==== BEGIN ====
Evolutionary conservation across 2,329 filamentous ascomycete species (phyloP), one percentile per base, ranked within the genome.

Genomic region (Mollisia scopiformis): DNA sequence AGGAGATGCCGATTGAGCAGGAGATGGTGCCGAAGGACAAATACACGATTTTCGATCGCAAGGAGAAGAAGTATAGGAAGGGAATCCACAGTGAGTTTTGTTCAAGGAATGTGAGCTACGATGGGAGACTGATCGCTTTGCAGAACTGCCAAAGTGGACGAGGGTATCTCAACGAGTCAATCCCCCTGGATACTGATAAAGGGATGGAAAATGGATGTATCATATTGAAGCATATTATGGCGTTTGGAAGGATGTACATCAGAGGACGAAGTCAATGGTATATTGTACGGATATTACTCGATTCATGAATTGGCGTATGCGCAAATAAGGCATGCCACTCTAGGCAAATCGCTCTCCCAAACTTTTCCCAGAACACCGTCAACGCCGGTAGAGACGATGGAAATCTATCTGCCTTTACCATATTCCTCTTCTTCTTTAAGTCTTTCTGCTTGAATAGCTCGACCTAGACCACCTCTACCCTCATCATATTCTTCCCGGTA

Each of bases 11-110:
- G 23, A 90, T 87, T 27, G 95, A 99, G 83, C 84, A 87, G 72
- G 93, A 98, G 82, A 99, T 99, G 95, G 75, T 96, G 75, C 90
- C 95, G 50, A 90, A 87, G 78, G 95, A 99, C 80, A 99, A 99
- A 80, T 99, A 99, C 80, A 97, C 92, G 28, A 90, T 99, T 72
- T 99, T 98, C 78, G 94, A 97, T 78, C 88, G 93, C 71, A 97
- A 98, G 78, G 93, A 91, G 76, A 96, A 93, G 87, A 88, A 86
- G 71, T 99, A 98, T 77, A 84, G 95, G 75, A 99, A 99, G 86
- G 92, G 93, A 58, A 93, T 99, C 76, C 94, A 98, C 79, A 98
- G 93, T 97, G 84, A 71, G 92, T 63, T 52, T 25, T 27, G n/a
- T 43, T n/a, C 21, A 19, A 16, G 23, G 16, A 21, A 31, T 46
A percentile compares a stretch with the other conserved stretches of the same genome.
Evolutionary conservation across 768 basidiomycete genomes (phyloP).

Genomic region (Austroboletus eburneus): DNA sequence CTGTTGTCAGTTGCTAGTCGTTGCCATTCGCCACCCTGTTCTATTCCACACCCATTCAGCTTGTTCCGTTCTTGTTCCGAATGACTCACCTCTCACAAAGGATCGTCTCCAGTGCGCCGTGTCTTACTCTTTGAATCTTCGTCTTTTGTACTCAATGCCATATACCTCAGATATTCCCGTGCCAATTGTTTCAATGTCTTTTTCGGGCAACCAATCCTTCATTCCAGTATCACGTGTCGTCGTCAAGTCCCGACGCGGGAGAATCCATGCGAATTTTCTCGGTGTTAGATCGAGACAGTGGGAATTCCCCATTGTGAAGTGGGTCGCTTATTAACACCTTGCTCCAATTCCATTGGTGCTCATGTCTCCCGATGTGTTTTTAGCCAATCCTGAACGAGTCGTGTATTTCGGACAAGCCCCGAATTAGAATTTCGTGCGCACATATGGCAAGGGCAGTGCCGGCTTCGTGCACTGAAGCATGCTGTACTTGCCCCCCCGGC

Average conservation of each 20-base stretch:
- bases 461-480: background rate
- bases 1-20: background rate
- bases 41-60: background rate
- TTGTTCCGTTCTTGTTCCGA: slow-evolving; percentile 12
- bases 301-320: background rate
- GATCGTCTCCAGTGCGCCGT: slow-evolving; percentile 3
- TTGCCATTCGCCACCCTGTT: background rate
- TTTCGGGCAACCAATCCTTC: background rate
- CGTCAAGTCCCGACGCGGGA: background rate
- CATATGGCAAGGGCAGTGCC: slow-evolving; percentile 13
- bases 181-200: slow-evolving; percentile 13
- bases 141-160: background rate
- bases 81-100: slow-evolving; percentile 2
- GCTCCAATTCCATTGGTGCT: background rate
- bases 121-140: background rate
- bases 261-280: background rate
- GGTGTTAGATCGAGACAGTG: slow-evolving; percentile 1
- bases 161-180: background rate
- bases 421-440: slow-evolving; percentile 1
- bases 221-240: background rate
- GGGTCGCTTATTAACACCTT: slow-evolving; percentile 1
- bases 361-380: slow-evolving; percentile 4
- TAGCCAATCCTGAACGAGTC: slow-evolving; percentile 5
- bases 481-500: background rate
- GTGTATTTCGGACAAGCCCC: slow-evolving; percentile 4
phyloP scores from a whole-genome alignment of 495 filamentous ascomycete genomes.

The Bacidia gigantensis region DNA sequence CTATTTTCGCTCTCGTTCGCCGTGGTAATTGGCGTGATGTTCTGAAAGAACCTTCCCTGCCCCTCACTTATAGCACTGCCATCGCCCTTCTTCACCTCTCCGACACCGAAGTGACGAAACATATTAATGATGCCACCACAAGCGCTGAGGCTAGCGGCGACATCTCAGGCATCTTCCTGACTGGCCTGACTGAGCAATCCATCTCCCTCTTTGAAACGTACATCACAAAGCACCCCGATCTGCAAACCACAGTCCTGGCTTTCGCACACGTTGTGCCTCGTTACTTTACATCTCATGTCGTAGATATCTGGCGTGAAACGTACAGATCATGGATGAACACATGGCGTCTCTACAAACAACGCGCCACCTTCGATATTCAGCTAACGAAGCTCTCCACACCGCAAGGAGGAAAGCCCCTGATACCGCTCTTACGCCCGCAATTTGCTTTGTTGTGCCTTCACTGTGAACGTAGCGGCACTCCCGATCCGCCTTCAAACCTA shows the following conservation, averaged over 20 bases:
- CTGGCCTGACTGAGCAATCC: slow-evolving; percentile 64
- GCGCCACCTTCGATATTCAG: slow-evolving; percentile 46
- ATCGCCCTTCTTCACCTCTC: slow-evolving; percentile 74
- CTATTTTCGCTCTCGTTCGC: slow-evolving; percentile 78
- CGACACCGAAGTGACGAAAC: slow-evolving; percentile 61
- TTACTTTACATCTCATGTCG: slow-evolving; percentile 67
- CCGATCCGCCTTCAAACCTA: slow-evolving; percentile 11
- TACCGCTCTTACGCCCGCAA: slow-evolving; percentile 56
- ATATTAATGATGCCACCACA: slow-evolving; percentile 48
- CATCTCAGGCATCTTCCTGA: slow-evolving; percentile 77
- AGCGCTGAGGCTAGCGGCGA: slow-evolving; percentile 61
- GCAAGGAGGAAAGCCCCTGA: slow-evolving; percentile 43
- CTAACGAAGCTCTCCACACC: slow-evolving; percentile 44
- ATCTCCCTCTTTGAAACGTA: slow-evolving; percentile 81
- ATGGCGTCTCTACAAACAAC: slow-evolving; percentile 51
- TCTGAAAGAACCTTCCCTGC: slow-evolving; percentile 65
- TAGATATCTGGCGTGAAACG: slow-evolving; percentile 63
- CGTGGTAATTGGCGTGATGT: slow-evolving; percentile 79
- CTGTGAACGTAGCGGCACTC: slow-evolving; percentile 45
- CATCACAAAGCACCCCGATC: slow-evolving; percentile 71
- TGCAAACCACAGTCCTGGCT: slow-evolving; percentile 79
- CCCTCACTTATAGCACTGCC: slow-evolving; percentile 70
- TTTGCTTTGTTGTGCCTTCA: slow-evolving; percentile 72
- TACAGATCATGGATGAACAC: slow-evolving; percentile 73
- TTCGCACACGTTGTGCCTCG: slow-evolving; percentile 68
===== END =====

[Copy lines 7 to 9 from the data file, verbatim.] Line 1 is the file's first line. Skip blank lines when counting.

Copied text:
- A 80, T 99, A 99, C 80, A 97, C 92, G 28, A 90, T 99, T 72
- T 99, T 98, C 78, G 94, A 97, T 78, C 88, G 93, C 71, A 97
- A 98, G 78, G 93, A 91, G 76, A 96, A 93, G 87, A 88, A 86